Access control

This section explains how to manage Neo4j role-based access control and fine-grained security.

Neo4j has a complex security model stored in the system graph, which is maintained on a special database called the system database. All administrative commands need to be executed against the system database. When connected to the DBMS over bolt, administrative commands are automatically routed to the system database. For more information on how to manage multiple databases, refer to the section on administering databases.

The concept of role-based access control was introduced in Neo4j 3.1. Since then, it has been possible to create users and assign them to roles to control whether users can read, write and administer the database. In Neo4j 4.0 this model was enhanced significantly with the addition of privileges, which are the underlying access-control rules by which the users rights are defined.

The original built-in roles still exist with almost the exact same access rights, but they are no-longer statically defined (see Built-in roles). Instead, they are defined in terms of their underlying privileges, and they can be modified by adding or removing these access rights.

In addition, any newly created roles can be assigned to any combination of privileges, so that you may set specific access controls for them. Another new major capability is the sub-graph access control, through which read access to the graph can be limited to specific combinations of labels, relationship types, and properties.

Syntax summaries

Almost all administration commands have variations. The most common are parts of the command that are optional or that can have multiple values.

See below a summary of the syntax used to describe all versions of a command. These summaries use some special characters to indicate such variations.

Table 1. Special characters in syntax summaries
Character Meaning Example


Used to indicate alternative parts of a command (i.e. or). Needs to be part of a grouping.

If the syntax needs to specify either a name or *, this can be indicated with * | name.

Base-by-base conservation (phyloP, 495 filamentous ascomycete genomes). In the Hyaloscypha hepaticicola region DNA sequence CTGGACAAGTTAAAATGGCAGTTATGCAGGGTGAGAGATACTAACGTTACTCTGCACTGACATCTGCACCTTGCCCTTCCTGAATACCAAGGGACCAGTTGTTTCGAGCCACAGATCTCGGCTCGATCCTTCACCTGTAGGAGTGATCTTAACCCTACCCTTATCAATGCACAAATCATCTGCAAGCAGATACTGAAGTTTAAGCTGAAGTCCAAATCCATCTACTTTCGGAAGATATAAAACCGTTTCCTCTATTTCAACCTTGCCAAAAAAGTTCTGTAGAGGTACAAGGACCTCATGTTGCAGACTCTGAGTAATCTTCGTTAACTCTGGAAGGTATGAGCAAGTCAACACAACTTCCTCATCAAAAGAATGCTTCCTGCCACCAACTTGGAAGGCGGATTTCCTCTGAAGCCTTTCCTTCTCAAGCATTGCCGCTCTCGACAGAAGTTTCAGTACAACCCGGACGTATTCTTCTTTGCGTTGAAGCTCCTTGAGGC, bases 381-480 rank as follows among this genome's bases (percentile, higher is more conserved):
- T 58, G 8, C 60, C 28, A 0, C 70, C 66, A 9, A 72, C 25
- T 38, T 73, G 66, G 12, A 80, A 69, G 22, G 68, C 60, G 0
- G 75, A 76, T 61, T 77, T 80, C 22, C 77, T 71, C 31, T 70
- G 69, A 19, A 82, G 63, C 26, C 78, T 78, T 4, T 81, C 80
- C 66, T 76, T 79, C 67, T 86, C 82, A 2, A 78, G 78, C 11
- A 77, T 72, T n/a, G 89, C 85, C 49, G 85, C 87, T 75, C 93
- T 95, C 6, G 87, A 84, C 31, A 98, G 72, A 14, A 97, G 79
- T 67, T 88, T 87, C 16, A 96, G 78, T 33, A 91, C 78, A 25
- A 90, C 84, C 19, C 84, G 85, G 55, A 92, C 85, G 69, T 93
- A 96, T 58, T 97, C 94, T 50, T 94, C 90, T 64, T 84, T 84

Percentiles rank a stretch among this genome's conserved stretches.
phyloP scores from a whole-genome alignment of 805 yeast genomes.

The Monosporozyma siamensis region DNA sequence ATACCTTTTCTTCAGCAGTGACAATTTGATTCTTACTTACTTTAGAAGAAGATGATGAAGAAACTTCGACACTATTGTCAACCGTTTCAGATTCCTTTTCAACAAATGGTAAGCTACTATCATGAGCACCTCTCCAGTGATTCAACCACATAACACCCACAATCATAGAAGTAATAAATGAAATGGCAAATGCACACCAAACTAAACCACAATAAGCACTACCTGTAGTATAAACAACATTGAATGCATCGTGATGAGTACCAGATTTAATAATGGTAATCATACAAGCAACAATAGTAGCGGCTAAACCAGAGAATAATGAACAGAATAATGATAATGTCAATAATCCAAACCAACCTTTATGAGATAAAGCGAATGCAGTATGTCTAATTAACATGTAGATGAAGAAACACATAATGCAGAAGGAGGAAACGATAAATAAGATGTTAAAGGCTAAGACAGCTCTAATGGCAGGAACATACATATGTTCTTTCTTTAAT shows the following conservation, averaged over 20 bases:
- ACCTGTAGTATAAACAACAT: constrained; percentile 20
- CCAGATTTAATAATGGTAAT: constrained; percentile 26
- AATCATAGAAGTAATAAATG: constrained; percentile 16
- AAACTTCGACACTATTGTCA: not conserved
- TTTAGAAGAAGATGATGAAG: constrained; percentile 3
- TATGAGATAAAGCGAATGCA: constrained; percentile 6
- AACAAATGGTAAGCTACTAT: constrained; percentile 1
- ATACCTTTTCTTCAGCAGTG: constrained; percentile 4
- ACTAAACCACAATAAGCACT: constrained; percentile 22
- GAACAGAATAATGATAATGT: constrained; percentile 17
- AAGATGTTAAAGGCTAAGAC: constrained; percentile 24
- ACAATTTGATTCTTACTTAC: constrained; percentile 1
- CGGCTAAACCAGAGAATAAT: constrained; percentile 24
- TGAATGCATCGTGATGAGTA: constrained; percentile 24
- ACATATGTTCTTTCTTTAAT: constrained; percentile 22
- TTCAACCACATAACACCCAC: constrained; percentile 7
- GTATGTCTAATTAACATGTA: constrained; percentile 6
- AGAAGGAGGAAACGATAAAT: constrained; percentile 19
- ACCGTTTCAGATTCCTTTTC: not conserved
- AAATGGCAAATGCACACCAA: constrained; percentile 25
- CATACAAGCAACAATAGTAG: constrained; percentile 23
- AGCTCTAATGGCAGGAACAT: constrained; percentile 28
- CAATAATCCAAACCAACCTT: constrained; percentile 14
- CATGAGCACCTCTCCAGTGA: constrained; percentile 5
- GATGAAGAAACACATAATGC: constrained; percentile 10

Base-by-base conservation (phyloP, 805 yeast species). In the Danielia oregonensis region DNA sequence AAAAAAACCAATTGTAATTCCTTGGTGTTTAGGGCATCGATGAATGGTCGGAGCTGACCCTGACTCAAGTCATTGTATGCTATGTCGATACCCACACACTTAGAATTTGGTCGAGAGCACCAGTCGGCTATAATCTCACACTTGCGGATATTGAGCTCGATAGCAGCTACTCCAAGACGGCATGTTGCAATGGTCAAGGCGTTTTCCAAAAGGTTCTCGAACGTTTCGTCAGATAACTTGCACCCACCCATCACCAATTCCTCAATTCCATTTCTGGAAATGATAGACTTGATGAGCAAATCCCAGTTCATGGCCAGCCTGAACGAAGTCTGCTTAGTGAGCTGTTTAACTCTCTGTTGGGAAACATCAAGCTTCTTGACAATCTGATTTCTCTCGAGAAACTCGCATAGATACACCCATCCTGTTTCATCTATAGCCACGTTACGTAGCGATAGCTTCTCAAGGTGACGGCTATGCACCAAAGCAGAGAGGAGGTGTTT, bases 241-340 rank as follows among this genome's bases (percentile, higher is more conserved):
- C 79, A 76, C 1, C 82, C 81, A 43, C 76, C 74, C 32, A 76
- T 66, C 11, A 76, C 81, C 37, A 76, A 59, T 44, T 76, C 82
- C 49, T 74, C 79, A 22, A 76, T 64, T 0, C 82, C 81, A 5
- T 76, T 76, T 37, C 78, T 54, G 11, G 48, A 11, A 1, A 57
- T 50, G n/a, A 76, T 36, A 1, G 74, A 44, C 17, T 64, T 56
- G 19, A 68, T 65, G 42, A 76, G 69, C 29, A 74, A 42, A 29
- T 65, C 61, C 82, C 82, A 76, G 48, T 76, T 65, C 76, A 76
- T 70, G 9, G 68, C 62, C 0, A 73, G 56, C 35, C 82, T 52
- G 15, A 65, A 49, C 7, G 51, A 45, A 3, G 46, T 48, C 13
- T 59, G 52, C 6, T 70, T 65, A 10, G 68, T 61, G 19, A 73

{ and }

Used to group parts of the command. Commonly found together with |.

In order to use the or in the syntax summary, it needs to be in a group: {* | name}.

[ and ]

Used to indicate an optional part of the command. It also groups alternatives together, when there can be either of the alternatives or nothing.

If a keyword in the syntax can either be in singular or plural, we can indicate that the S is optional with GRAPH[S].


Repeated pattern. Related to the command part immediately before this is repeated.

A comma separated list of names would be name[, ...].


When a special character is part of the syntax itself, we surround it with " to indicate this.

To include { in the syntax use "{" { * | name } "}". In this case, you will get either { * } or { name }.

The special characters in the table above are the only ones that need to be escaped using " in the syntax summaries.

Here is an example that uses all the special characters. It grants the READ privilege:

  "{" { * | property[, ...] } "}"
  ON {HOME GRAPH | GRAPH[S] { * | name[, ...] }}
    [ ELEMENT[S] { * | label-or-rel-type[, ...] }
    | NODE[S] { * | label[, ...] }
    | RELATIONSHIP[S] { * | rel-type[, ...] }]
  TO role[, ...]

Note that this command includes { and } in the syntax, and between them there can be a grouping of properties or the character *. It also has multiple optional parts, including the entity part of the command which is the grouping following the graph name.

However, there is no need to escape any characters when creating a constraint for a node property. This is because ( and ) are not special characters, and [ and ] indicate that the constraint name is optional, and therefore not part of the command.

FOR (n:LabelName)
REQUIRE n.propertyName IS NOT NULL